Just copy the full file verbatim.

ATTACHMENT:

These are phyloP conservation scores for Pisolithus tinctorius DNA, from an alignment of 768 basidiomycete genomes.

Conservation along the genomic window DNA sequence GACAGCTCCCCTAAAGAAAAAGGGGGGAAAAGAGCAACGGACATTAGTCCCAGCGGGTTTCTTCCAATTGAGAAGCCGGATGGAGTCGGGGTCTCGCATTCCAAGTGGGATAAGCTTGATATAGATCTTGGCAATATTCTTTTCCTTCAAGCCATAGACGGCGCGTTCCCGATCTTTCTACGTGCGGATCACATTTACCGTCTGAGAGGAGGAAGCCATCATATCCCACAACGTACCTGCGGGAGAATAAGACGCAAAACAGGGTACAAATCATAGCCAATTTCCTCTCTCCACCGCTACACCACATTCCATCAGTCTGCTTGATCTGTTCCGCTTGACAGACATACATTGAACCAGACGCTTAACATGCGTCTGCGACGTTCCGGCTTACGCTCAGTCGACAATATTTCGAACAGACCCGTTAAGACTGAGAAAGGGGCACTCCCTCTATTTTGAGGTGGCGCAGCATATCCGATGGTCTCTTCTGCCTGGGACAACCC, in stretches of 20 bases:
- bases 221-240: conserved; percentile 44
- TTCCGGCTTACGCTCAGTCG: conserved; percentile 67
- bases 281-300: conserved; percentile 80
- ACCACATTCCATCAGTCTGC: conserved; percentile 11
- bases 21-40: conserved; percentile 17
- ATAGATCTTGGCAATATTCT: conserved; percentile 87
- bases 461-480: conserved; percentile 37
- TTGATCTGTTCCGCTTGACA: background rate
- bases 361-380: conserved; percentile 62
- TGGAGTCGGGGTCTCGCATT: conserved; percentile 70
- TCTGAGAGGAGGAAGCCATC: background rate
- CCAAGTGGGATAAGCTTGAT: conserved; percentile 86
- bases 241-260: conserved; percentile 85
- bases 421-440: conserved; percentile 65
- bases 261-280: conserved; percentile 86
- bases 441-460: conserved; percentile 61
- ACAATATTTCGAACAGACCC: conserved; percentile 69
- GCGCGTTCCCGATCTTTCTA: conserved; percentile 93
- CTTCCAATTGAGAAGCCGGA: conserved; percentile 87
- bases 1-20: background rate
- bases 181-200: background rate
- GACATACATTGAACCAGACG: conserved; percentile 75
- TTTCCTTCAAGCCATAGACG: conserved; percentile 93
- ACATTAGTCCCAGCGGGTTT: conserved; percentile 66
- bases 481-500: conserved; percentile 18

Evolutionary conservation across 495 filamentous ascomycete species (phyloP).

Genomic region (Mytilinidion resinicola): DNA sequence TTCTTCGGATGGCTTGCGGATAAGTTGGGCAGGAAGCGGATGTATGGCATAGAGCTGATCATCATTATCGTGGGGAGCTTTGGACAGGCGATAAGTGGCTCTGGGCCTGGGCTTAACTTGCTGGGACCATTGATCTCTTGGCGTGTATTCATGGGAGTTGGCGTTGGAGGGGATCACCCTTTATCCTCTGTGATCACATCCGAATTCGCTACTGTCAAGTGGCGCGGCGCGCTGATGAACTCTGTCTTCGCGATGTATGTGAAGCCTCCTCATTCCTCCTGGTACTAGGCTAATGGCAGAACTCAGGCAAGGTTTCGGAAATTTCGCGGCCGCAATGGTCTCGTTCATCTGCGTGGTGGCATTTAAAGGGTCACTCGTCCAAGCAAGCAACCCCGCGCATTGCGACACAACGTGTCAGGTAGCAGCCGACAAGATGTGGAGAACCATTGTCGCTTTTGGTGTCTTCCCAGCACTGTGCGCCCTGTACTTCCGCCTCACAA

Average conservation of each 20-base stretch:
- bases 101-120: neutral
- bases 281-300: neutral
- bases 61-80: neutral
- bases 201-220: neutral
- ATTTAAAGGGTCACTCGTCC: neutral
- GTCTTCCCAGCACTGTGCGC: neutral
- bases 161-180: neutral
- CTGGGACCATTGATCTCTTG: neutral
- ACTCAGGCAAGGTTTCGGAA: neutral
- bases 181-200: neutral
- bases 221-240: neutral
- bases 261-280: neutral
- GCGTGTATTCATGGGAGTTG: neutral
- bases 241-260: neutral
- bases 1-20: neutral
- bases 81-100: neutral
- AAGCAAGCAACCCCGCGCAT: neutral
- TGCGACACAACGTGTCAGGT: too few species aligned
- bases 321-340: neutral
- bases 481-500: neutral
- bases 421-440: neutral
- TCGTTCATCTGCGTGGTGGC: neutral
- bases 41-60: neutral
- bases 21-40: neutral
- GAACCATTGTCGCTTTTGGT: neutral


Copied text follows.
These are phyloP conservation scores for Pisolithus tinctorius DNA, from an alignment of 768 basidiomycete genomes.

Conservation along the genomic window DNA sequence GACAGCTCCCCTAAAGAAAAAGGGGGGAAAAGAGCAACGGACATTAGTCCCAGCGGGTTTCTTCCAATTGAGAAGCCGGATGGAGTCGGGGTCTCGCATTCCAAGTGGGATAAGCTTGATATAGATCTTGGCAATATTCTTTTCCTTCAAGCCATAGACGGCGCGTTCCCGATCTTTCTACGTGCGGATCACATTTACCGTCTGAGAGGAGGAAGCCATCATATCCCACAACGTACCTGCGGGAGAATAAGACGCAAAACAGGGTACAAATCATAGCCAATTTCCTCTCTCCACCGCTACACCACATTCCATCAGTCTGCTTGATCTGTTCCGCTTGACAGACATACATTGAACCAGACGCTTAACATGCGTCTGCGACGTTCCGGCTTACGCTCAGTCGACAATATTTCGAACAGACCCGTTAAGACTGAGAAAGGGGCACTCCCTCTATTTTGAGGTGGCGCAGCATATCCGATGGTCTCTTCTGCCTGGGACAACCC, in stretches of 20 bases:
- bases 221-240: conserved; percentile 44
- TTCCGGCTTACGCTCAGTCG: conserved; percentile 67
- bases 281-300: conserved; percentile 80
- ACCACATTCCATCAGTCTGC: conserved; percentile 11
- bases 21-40: conserved; percentile 17
- ATAGATCTTGGCAATATTCT: conserved; percentile 87
- bases 461-480: conserved; percentile 37
- TTGATCTGTTCCGCTTGACA: background rate
- bases 361-380: conserved; percentile 62
- TGGAGTCGGGGTCTCGCATT: conserved; percentile 70
- TCTGAGAGGAGGAAGCCATC: background rate
- CCAAGTGGGATAAGCTTGAT: conserved; percentile 86
- bases 241-260: conserved; percentile 85
- bases 421-440: conserved; percentile 65
- bases 261-280: conserved; percentile 86
- bases 441-460: conserved; percentile 61
- ACAATATTTCGAACAGACCC: conserved; percentile 69
- GCGCGTTCCCGATCTTTCTA: conserved; percentile 93
- CTTCCAATTGAGAAGCCGGA: conserved; percentile 87
- bases 1-20: background rate
- bases 181-200: background rate
- GACATACATTGAACCAGACG: conserved; percentile 75
- TTTCCTTCAAGCCATAGACG: conserved; percentile 93
- ACATTAGTCCCAGCGGGTTT: conserved; percentile 66
- bases 481-500: conserved; percentile 18

Evolutionary conservation across 495 filamentous ascomycete species (phyloP).

Genomic region (Mytilinidion resinicola): DNA sequence TTCTTCGGATGGCTTGCGGATAAGTTGGGCAGGAAGCGGATGTATGGCATAGAGCTGATCATCATTATCGTGGGGAGCTTTGGACAGGCGATAAGTGGCTCTGGGCCTGGGCTTAACTTGCTGGGACCATTGATCTCTTGGCGTGTATTCATGGGAGTTGGCGTTGGAGGGGATCACCCTTTATCCTCTGTGATCACATCCGAATTCGCTACTGTCAAGTGGCGCGGCGCGCTGATGAACTCTGTCTTCGCGATGTATGTGAAGCCTCCTCATTCCTCCTGGTACTAGGCTAATGGCAGAACTCAGGCAAGGTTTCGGAAATTTCGCGGCCGCAATGGTCTCGTTCATCTGCGTGGTGGCATTTAAAGGGTCACTCGTCCAAGCAAGCAACCCCGCGCATTGCGACACAACGTGTCAGGTAGCAGCCGACAAGATGTGGAGAACCATTGTCGCTTTTGGTGTCTTCCCAGCACTGTGCGCCCTGTACTTCCGCCTCACAA

Average conservation of each 20-base stretch:
- bases 101-120: neutral
- bases 281-300: neutral
- bases 61-80: neutral
- bases 201-220: neutral
- ATTTAAAGGGTCACTCGTCC: neutral
- GTCTTCCCAGCACTGTGCGC: neutral
- bases 161-180: neutral
- CTGGGACCATTGATCTCTTG: neutral
- ACTCAGGCAAGGTTTCGGAA: neutral
- bases 181-200: neutral
- bases 221-240: neutral
- bases 261-280: neutral
- GCGTGTATTCATGGGAGTTG: neutral
- bases 241-260: neutral
- bases 1-20: neutral
- bases 81-100: neutral
- AAGCAAGCAACCCCGCGCAT: neutral
- TGCGACACAACGTGTCAGGT: too few species aligned
- bases 321-340: neutral
- bases 481-500: neutral
- bases 421-440: neutral
- TCGTTCATCTGCGTGGTGGC: neutral
- bases 41-60: neutral
- bases 21-40: neutral
- GAACCATTGTCGCTTTTGGT: neutral